Continuing with his commitment to remodeling existing trade agreements, President Trump has recently agreed not to scrap the American Free Trade Agreement (NAFTA), but rather renegotiate its terms. However, he has not yet ruled out terminating the treaty completely, tweeting that, “if we do not reach a fair deal for all, we will then terminate NAFTA“.
…subject to the fact that if we do not reach a fair deal for all, we will then terminate NAFTA. Relationships are good-deal very possible!
— Donald J. Trump (@realDonaldTrump) April 27, 2017
Many hope that any NAFTA renegotiations would include provisions on eCommerce and data localization, issues that NAFTA doesn’t yet cover due to their recency. A White House draft letter has called for future negotiations that ensure that NAFTA countries abstain from creating legislation that might “impede digital trade in goods and services…[and] obtain commitments that any domestic regulations…[will] promote an open market environment”.
3. Proposed online sales taxes
Trump’s frequent concern with Amazon’s taxes has been highly public and vitriolic, propagating speculation over what the future relationship between the President and the eCommerce giant’s future will look like.
— Donald J. Trump (@realDonaldTrump) December 7, 2015
— Donald J. Trump (@realDonaldTrump) December 7, 2015
However, Amazon aside, Trump also voiced his support for online sales taxes at state level during his electoral campaign. Proponents of the online sales tax argue that the tax-free online sales industry receives an unfair advantage over brick-and-mortar stores who are liable for sales taxes, and that the retail world is currently an uneven playing field with such a large tax loophole.
In the landmark case of Quill Corp. v. North Dakota 1992, the Supreme Court ruled that businesses without a physical store in a state are not required to collect sales taxes, but that Congress can overturn this decision through the use of legislation.
Yet earlier this April, the Marketplace Fairness Act of 2017 was introduced in the Senate by a bipartisan group of senators. The bill seeks to allow states to require online sellers to collect sales and use taxes on remote sales (sales that are not made in physical stores) – which would essentially nullify the ruling made in Quill Corp. v. North Dakota 1992. The bill does allow for a ‘small seller exception’, which would exempt businesses making gross annual sales of $1,000,000 or less.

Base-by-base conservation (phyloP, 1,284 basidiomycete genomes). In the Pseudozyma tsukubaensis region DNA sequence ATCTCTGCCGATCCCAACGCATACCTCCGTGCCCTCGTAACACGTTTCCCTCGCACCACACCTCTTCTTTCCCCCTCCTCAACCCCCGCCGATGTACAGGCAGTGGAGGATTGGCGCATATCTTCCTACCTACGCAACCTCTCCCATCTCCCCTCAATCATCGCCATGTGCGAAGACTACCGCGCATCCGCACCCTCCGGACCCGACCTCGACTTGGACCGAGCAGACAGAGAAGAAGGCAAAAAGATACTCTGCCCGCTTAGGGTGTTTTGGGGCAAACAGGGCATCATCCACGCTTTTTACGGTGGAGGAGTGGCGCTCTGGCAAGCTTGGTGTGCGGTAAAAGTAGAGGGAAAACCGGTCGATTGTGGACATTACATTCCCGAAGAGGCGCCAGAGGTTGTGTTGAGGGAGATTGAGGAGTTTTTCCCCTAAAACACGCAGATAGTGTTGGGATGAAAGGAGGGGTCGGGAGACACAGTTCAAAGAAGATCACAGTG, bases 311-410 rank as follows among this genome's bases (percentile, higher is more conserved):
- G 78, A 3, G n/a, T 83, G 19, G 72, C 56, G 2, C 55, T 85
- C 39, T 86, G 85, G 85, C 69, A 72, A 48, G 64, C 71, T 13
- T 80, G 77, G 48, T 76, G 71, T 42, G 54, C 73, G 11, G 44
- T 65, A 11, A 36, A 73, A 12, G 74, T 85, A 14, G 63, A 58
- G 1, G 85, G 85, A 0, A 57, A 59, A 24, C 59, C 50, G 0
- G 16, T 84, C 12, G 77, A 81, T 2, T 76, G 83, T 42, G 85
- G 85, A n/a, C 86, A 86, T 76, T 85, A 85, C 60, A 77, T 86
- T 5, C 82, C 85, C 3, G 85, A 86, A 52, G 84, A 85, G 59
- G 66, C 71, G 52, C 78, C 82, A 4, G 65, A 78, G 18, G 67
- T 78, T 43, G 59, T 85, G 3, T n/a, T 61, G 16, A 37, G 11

There are several ways that internet sales taxes could hurt eCommerce businesses. Whereas brick-and-mortar stores are currently only liable for a small number of general sales taxes, eCommerce businesses could be liable for collecting a huge number of complex sales taxes, based on shipping addresses of customers, covering the entire country and almost 10,000 jurisdictions.
Such a tax system could increase costs for businesses, which would eventually be passed on to customers, with each business needing to learn how to stay tax compliant – for example, knowing exactly what each state defines as a taxable good. The True Simplification of Taxation, a coalition seeking to protect the judgment held in Quill Corp. v. North Dakota 1992, estimates that the implementation cost of software to uphold such a tax system for businesses could be between $80,000 and $290,000, and between $57,500 and $260,000 in maintenance costs: numbers that could potentially destroy small online retailers.
Many states have already begun the process of requiring eCommerce sellers to pay sales taxes in the form of creating nexus. Krista Fabregas, says:
Nexus, also known as sufficient physical presence, is the determining factor of whether an out-of-state business selling products into a state is liable for collecting sales or use tax on sales into the state. Nexus is required before a taxing jurisdiction can impose its taxes on an entity.
“Many states such as California, Colorado, and others, are getting creative with their laws and nexus. They are trying to use affiliates to create nexus, and require non-nexus online sellers to report annual sales and pay taxes if sales within the state exceed a certain amount. Colorado is even trying to do this on a per-buyer basis. All of these state laws are onerous for a small business to track without resorting to costly services”.